After both World War I and World War II, however, Serbia/Yugoslavia kept control of 40% of the territory of the geographic and historical region of Macedonia, the so called Vardar Macedonia (which in 1991 became the Republic of Macedonia), Greece retained about 50% of the region – the so called Aegean Macedonia, while only 10% of the region – the so called Pirin Macedonia – remained in Bulgaria.
The foundations of the contemporary Macedonian nation were laid in 1943-44 by Yugoslavia's communists at a special congress that also proclaimed the creation of a Macedonian language and a Macedonian alphabet designed to differentiate the dialects spoken in the region of Macedonia from the Bulgarian language and to underline the creation of a distinct Macedonian national identity.
The so called question about the perceived Macedonian minority in Bulgaria exists since the late 1940s when the dictators of the Soviet Union and communist Yugoslavia – Joseph Stalin and Josip Broz Tito – attempted to arrange the post-World War II order on the Balkans through the creation of a Balkan federation between Bulgaria and Yugoslavia.
One of the provisions of this state engineering project of the two notorious communist dictators was the creation of a Macedonian republic within the future federation. For that to happen, the leadership of communist Bulgaria had to cede Pirin Macedonia to Yugoslavia in exchange for the territories of the so called Western Outlands (the towns of Tsaribrod (Dimitrovgrad) and Bosilegrad where the recognized Bulgarian minority in Serbia lives today).
This provision was accepted unconditionally by the Bulgarian communist leader Georgi Dimitrov who acted under direct orders from Stalin. As a result, in the late 1940s, the Bulgarian Communist Party undertook an unprecedented campaign to force its own population in the Pirin Region (today's Blagoevgrad District in Southwest Bulgaria) to change its Bulgarian nationality and identity into the newly invented Macedonian one, and the official census figures out of the blue recorded that 250 000 Macedonians living in Bulgaria.
The campaign to force the people of the Blagoevgrad District to become "Macedonians" was dropped by the Bulgarian Communist Party after the entire project for a Balkan federation between Bulgaria and Yugoslavia was killed with the falling out between Stalin and Tito in 1948-49 – a rift that had wide repercussions for Europe during the entire Cold War period. This left the population of Southwest Bulgaria – which was harassed by its own government on orders from Moscow – to shake off the imagined ethnic Macedonian identity imposed on it.
Ever since, however, the authorities in Skopje whose legitimacy relies primarily on the doctrine described by the Bulgarian historians as "macedonianism", i.e. the distinct national identity of the Slavic population of the region of Macedonia, have resurfaced claims of "hundreds of thousands of ethnic Macedonians" living in Bulgaria under some sort of "brutal oppression." Macedonian media cite as evidence for such claims statements by the so called ethnic Macedonian party "OMO Ilinden-Pirin", whose members according to publications in the Bulgarian media are paid from Skopje and Belgrade to declare themselves as "Macedonians."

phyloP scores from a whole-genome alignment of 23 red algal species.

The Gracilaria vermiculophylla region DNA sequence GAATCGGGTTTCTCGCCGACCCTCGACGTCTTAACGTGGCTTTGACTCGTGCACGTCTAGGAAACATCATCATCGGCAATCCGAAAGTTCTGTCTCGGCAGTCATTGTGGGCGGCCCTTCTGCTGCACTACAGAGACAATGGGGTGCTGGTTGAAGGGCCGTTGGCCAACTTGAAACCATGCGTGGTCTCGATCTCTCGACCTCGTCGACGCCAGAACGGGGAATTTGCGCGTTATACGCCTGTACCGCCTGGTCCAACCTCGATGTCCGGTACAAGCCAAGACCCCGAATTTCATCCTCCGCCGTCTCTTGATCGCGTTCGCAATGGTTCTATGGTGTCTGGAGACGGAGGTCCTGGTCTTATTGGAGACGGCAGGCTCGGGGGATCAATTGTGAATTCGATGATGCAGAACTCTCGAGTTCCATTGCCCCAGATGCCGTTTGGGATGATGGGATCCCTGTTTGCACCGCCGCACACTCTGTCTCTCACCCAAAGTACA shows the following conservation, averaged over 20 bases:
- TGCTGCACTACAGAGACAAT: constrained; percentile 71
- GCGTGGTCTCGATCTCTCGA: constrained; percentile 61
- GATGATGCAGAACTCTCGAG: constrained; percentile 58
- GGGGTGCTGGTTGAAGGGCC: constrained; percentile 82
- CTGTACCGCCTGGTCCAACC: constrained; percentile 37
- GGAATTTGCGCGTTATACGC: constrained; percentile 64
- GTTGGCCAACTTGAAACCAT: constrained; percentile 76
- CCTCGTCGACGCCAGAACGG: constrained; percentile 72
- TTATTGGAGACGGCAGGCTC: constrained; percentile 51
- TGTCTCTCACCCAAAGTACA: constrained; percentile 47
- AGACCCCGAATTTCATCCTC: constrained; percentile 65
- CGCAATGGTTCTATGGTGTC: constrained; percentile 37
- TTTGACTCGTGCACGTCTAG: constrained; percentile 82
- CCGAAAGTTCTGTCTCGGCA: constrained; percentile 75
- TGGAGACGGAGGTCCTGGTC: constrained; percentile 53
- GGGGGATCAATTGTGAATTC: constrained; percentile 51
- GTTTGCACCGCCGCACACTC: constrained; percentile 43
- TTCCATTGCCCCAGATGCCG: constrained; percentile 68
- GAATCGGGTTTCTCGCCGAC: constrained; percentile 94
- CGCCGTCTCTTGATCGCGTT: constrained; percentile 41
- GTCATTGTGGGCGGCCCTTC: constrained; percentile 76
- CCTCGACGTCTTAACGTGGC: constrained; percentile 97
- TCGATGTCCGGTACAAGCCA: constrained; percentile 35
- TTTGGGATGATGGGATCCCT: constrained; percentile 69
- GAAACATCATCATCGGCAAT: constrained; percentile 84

The provocations in the Macedonian media on the "question" of "ethnic Macedonians" abroad seem to be in line with last year's construction of monuments in Skopje of Alexander the Great and the medieval Bulgarian Tsar Samuil, both of which are deemed to be great Macedonians by the government of Macedonian Prime Minister Nikola Gruevski and his party VMRO-DPMNE – a move that caused anger in Greece, ridicule in Bulgaria, and criticism by the European Commission.
Some 50 000 Macedonians have granted Bulgarian citizenship in the past decade, and that the figure has seen a staggering increase in the past couple of years, as many Macedonians are, in the worlds of Bulgarian historian, ex Diaspora Minister and current head of the National History Museum, Bozhidar Dimitrov, returning to their "Bulgarian roots."
As of 2010, it is much easier for Macedonians to get Bulgarian citizenship because the Bulgarian authorities no longer ask them to provide a document of Bulgarian origin – which is usually some sort of a church or municipal certificate from the time of their grandparents; instead, for the purposes of granting citizenship, the Bulgarian state has switched to assuming that all Macedonians are of Bulgarian origin.
Unlike Greece, which gets enraged by Macedonia's moves toying with the cultural heritage from the Antiquity period and is tangled with Macedonia in the notorious name dispute, Bulgaria's governments traditionally react to propaganda fits by Skopje with disregard, while the general public in Bulgaria accepts them with ridicule. To the extent that Bulgaria has made any claims towards Macedonia, those have boiled down to the refusal to allow Skopje to hijack Bulgaria's historical heritage from the Middle Ages and the 19th century Revival Period.
Bulgaria was the first sovereign nation to recognize the independence of the Republic of Macedonia in 1992.